We take the protection of the legal system for granted, but there were individuals in years gone by who, by their actions, forfeited such protection and became outlaws. Find out the history of this aspect of law and discover the very recent example of the last outlaw.
We’ve previously taken a look at some of the Roman legal customs; one particular custom developed over subsequent centuries and entered the legislative systems of various countries, including the United Kingdom.
Romans took their oaths very seriously. Those who broke the oaths that they had taken could be subject to the punishment of homo sacer, which is best translated as “the man who is set apart”. Those punished in this manner were cast out, losing the protection of the law. They could be killed by anyone and whoever did so would face no legal sanction. As well as this, they lost all legal rights, including the right to own land.
The concept of the outcast, unprotected and a legitimate target for anyone who sought to kill them, would endure for centuries after the fall of the Roman Empire. The Old Norse for such people was ‘utlagr’ or ‘outside the law’ which has come into English as ‘outlaw’.
Under English common law, a writ of outlawry used the wording “Caput gerat lupinum” (which means ‘may he have the head of a wolf’) which meant that in the eyes of the law, the person would have the same protection from attack as if he were a wolf or wild animal – in effect, none. They could be hunted and killed with impunity by anybody. Outlaws were also prevented from receiving support, such as food or shelter and if anyone did render them such support, they were at risk of being charged with aiding and abetting the outlaw – and could be outlawed themselves.
Outlawry could only be used against men over the age of fourteen. There were two possible types of outlawry – criminal or civil. The criminal variety was most often caused by indictments for treason, rebellion, conspiracy or other serious felonies, whilst civil outlawries were usually the result of failure to pay debts. During the early mediaeval period, most outlawries were for criminal acts although by the late mediaeval period, both criminal and civil actions were included in outlawries. The punishments for civil outlawry were nevertheless harsh, and those subject to it could find that all their movable property (known as chattels), left behind when they fled, was confiscated by the courts.
A criminal outlaw did not need to be guilty of the crime for which he was outlawed. If he was accused of a crime and did not appear in court to defend himself against the accusations, he was then guilty of evading justice and so the process of outlawry began. It fell to the sheriff to find and apprehend the defendant; he was ordered to do this by a writ of capias. In cases of civil and minor criminal matters, the writ of capias could be issued three times in succession, and in cases of more serious crimes such as treason, rebellion or murder, once or twice.
If, despite his best efforts, the sheriff was unable to find the defendant, the courts would then issue a writ of exigent, which directed the sheriff to issue a proclamation at five successive county courts which demanded the defendant appear to answer the charges against him. If there was no sign of the defendant by the fifth time the proclamation was read, he would then be declared an outlaw.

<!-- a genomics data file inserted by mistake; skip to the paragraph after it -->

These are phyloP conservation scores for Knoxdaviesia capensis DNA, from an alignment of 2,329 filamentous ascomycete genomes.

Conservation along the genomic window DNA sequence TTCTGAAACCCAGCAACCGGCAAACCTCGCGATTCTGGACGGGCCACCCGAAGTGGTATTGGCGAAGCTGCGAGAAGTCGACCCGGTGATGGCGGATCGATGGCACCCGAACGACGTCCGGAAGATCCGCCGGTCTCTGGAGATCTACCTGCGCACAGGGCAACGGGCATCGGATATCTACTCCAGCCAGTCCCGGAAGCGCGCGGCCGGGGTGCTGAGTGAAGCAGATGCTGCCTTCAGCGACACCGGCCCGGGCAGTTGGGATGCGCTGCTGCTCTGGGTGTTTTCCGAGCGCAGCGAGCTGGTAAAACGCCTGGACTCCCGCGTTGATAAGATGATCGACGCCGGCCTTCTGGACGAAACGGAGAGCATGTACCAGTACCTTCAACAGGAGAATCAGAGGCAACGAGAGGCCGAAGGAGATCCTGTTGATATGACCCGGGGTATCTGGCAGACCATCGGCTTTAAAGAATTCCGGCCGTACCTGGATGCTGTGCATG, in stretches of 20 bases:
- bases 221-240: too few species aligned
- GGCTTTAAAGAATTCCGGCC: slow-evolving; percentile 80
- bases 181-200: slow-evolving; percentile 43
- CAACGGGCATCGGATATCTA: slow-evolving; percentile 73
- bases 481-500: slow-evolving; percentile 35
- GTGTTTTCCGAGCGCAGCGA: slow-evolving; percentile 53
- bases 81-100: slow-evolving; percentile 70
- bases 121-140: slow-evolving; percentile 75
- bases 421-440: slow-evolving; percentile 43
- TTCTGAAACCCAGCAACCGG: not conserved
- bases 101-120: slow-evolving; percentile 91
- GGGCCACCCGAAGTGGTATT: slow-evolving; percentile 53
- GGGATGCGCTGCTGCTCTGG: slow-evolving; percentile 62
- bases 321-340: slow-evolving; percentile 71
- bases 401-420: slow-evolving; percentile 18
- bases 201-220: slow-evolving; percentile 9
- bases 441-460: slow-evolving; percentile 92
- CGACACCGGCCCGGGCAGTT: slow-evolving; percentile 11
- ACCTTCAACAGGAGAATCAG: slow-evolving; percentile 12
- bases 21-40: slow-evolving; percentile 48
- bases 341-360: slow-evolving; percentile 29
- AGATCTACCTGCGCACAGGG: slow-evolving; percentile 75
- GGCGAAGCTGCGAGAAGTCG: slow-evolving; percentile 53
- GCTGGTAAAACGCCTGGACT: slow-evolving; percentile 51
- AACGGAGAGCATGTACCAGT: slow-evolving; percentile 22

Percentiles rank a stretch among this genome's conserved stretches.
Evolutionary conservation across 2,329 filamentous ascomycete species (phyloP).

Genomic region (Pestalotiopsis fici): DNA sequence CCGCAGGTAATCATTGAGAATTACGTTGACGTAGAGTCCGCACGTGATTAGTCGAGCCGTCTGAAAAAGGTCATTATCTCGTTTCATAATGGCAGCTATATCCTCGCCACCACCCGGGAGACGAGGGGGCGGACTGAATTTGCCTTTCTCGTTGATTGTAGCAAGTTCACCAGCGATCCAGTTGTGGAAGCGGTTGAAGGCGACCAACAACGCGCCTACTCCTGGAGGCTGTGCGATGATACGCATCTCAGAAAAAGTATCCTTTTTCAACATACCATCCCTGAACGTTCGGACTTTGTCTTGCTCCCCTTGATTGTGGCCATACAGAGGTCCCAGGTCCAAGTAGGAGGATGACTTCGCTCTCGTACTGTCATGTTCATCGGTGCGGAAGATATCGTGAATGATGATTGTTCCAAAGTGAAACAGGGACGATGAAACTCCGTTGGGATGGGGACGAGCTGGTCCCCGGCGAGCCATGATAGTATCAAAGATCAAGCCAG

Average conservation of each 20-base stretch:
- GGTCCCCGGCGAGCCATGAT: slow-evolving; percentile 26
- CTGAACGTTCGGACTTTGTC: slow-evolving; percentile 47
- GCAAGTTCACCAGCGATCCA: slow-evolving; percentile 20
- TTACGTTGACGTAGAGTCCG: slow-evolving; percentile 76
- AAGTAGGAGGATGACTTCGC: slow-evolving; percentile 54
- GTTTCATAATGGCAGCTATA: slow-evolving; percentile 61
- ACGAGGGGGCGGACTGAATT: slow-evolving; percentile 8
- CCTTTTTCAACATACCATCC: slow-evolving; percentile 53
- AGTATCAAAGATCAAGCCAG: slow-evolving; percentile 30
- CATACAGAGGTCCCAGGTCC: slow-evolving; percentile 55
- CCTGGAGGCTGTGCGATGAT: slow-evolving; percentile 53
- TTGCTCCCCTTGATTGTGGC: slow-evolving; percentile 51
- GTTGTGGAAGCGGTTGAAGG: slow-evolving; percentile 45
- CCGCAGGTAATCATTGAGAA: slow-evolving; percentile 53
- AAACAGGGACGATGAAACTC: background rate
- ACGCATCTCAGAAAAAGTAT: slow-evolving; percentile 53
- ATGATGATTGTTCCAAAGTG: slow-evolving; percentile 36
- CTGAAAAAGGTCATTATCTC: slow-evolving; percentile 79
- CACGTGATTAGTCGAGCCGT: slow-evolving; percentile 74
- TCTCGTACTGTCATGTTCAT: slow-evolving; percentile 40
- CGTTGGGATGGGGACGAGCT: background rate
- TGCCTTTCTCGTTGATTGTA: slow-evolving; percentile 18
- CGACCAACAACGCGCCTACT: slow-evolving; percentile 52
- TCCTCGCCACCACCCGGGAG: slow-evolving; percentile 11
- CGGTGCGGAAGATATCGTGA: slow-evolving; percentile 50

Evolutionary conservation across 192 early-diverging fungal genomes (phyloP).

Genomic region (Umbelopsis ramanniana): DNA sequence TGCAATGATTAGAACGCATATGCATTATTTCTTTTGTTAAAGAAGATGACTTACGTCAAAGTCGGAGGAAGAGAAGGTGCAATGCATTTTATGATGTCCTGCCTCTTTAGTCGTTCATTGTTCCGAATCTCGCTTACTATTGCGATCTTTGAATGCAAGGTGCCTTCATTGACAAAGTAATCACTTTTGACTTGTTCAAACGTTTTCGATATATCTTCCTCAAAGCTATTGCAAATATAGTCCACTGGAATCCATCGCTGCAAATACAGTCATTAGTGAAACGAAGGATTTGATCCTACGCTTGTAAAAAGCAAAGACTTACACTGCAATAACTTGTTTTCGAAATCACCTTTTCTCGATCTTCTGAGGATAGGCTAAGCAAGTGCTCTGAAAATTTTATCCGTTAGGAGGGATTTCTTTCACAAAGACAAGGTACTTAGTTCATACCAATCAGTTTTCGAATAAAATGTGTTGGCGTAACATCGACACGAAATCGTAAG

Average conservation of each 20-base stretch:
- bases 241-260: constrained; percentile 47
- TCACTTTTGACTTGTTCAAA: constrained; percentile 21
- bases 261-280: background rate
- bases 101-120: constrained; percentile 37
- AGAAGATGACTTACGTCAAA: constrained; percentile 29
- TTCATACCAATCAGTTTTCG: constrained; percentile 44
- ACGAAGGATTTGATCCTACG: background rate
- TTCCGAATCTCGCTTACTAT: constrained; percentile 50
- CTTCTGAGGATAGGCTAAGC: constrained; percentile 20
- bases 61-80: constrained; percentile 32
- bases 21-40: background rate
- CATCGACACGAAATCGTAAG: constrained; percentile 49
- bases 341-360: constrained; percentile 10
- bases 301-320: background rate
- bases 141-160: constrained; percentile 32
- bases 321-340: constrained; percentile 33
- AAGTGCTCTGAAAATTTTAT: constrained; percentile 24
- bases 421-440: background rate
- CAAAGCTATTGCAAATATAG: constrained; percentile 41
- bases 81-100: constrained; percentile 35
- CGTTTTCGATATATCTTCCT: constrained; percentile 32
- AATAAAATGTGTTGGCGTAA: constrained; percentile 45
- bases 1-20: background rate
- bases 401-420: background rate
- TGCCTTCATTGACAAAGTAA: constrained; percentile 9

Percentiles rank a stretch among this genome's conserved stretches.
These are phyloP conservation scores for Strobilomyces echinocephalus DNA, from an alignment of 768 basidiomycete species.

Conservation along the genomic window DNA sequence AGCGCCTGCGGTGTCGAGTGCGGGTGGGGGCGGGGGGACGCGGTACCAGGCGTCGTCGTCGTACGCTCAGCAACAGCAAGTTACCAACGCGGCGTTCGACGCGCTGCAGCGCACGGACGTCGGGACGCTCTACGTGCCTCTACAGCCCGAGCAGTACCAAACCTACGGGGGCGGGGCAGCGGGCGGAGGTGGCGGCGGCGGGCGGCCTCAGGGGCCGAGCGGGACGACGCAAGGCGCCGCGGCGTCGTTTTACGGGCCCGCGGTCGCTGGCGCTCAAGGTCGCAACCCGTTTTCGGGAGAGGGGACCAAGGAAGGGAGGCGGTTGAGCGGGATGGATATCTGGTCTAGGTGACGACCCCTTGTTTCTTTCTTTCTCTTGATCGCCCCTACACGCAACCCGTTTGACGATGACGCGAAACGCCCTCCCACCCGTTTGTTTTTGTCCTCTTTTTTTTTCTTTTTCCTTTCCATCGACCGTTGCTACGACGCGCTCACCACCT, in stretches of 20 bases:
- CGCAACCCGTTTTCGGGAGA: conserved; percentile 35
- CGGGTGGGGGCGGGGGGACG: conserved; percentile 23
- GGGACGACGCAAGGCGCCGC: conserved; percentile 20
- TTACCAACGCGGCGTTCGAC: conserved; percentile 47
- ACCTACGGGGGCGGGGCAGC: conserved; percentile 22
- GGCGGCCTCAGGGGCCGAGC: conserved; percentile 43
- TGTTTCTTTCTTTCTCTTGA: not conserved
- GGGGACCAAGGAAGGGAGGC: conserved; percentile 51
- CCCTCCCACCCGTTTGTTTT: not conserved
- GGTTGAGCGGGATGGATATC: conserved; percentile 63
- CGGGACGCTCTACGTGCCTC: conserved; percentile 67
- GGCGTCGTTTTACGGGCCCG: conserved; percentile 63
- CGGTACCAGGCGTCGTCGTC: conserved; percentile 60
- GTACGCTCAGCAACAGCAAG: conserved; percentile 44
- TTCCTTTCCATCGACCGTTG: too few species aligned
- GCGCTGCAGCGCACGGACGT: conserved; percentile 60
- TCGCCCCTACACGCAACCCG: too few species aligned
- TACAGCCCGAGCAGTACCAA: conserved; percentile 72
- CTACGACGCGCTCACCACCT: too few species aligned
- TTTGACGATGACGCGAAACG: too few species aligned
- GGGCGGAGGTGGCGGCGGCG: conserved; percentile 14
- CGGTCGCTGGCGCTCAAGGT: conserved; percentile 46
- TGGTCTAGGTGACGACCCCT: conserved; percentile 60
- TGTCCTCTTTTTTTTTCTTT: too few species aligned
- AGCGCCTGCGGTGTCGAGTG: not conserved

In some towns, including Battle, Beverley, Colchester, Colchester, Durham, Hexham, Norwich, Ripon, Wells, Winchester, Westminster and York, churches could provide sanctuary to those subject to outlawry. They were allowed to stay there for a limited period, between thirty and forty days, during which time the clergy would make representations on their behalf.
After that time, they were handed over and presented with a choice – either undergo the trial that they had fled, or abjure the realm, which meant they had to leave the kingdom within a particular time and could not return without the permission of the king.
If an individual was involved in treason, rebellion or homicide, their lands and possessions would usually be seized and would return to the ownership of the crown in a process known as ‘escheat’.
In order to reverse a declaration of outlawry, the outlaw had to appear in person before the court. Two possible reasons for a reversal were that an error had been made in the court’s deliberation that led to the outlawry in the first place, or that a pardon had been issued, thereby removing the need for the writ of outlawry. If the reason for an individual being declared an outlaw was that they had committed a serious offence, they could have the declaration reversed by petitioning parliament.
The end of outlawry
As the years went on and the law regarding arrest, imprisonment and trial became more codified, criminal outlawry grew progressively rarer. After the eighteenth century, it is hardly seen at all.
Civil outlawry still existed in English law until 1879 when the Criminal Code (Indictable Offences) Act came into force. In Scotland, it remained in being until December 1949. The last Scottish outlaw was Charles Shaw Bland, who jumped bail in 1949 after being charged with housebreaking and assault.